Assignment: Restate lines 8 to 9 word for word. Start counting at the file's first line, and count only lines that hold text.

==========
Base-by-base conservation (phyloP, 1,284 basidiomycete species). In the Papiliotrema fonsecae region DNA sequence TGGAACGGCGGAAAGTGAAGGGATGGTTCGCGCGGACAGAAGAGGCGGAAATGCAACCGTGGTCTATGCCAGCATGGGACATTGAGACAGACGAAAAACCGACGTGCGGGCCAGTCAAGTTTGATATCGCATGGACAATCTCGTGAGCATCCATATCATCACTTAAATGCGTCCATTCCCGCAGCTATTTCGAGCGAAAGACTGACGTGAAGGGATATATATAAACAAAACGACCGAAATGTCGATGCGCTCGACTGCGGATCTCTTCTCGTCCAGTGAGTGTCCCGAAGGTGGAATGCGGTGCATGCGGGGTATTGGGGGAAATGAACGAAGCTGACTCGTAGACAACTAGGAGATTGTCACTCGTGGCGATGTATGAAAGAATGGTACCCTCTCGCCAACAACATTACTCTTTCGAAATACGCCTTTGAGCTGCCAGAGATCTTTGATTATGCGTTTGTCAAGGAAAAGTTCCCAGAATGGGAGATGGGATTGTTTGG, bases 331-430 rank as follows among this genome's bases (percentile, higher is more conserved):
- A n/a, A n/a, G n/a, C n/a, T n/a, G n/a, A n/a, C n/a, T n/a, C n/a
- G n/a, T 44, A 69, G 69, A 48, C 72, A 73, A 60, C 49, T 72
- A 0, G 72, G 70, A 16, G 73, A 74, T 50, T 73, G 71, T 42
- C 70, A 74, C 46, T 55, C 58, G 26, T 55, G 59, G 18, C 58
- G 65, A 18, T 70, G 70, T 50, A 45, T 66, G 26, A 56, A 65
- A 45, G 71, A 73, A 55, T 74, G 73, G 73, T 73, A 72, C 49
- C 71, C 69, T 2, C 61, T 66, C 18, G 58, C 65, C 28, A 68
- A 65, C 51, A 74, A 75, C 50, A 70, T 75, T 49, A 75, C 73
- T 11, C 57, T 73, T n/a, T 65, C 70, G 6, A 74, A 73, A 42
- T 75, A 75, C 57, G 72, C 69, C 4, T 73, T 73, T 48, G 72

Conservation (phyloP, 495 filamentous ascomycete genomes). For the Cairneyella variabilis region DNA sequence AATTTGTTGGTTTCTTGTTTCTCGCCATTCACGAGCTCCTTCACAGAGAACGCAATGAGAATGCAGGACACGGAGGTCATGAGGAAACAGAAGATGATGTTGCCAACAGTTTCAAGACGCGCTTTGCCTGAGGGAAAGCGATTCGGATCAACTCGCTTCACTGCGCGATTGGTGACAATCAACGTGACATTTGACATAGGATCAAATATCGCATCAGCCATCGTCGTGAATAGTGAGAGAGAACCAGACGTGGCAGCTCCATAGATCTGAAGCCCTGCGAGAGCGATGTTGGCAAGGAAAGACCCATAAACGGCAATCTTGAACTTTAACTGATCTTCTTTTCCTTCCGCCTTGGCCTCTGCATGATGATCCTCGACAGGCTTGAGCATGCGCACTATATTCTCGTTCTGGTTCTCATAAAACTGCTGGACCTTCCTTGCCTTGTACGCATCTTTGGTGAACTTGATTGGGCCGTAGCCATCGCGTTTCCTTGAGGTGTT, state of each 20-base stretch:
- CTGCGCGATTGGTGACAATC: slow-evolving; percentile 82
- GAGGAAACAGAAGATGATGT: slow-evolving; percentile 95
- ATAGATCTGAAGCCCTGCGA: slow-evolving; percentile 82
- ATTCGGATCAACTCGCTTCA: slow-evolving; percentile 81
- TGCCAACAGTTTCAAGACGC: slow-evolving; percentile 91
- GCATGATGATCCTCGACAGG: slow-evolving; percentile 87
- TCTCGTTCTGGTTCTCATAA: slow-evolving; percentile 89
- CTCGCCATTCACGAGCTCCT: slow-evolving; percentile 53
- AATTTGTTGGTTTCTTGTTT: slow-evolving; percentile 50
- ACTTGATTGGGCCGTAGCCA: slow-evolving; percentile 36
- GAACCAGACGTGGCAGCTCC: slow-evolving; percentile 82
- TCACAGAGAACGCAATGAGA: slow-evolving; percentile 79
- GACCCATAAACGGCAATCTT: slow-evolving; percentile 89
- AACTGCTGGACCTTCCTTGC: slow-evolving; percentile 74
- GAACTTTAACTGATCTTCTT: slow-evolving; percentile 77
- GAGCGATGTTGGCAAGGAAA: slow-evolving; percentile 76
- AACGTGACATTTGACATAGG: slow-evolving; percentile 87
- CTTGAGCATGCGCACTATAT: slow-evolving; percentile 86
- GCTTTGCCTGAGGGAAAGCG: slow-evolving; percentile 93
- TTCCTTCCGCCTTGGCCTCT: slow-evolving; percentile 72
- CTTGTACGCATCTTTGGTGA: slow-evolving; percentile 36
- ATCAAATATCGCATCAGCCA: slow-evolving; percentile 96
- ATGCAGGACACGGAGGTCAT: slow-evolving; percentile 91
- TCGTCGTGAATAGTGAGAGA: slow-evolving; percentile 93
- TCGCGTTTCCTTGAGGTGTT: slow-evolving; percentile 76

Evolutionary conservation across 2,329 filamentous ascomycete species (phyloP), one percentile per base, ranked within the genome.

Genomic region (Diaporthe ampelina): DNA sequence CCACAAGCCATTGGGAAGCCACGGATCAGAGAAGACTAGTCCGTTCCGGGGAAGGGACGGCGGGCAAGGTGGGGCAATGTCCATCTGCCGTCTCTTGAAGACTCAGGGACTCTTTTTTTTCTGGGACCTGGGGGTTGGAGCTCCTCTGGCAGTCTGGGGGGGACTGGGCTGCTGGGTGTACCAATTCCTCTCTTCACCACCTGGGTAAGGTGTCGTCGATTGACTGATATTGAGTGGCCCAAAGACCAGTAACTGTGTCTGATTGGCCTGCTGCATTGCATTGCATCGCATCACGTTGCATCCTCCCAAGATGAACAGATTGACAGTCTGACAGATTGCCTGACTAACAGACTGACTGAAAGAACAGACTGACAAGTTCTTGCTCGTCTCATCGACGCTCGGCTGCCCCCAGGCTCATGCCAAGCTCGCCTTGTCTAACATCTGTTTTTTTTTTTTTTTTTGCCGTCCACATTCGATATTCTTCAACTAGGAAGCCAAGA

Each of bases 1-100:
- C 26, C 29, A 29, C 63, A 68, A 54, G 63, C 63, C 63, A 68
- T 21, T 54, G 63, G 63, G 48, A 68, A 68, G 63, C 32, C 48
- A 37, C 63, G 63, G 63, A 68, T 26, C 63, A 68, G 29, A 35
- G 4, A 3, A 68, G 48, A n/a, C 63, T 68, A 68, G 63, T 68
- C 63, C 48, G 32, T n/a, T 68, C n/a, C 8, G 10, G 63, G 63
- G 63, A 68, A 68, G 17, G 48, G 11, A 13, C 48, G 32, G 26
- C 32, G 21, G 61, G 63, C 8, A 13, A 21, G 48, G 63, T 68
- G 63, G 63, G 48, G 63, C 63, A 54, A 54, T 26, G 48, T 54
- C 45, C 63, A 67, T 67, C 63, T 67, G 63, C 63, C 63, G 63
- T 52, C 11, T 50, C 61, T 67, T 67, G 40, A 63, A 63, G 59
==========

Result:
- C 71, C 69, T 2, C 61, T 66, C 18, G 58, C 65, C 28, A 68
- A 65, C 51, A 74, A 75, C 50, A 70, T 75, T 49, A 75, C 73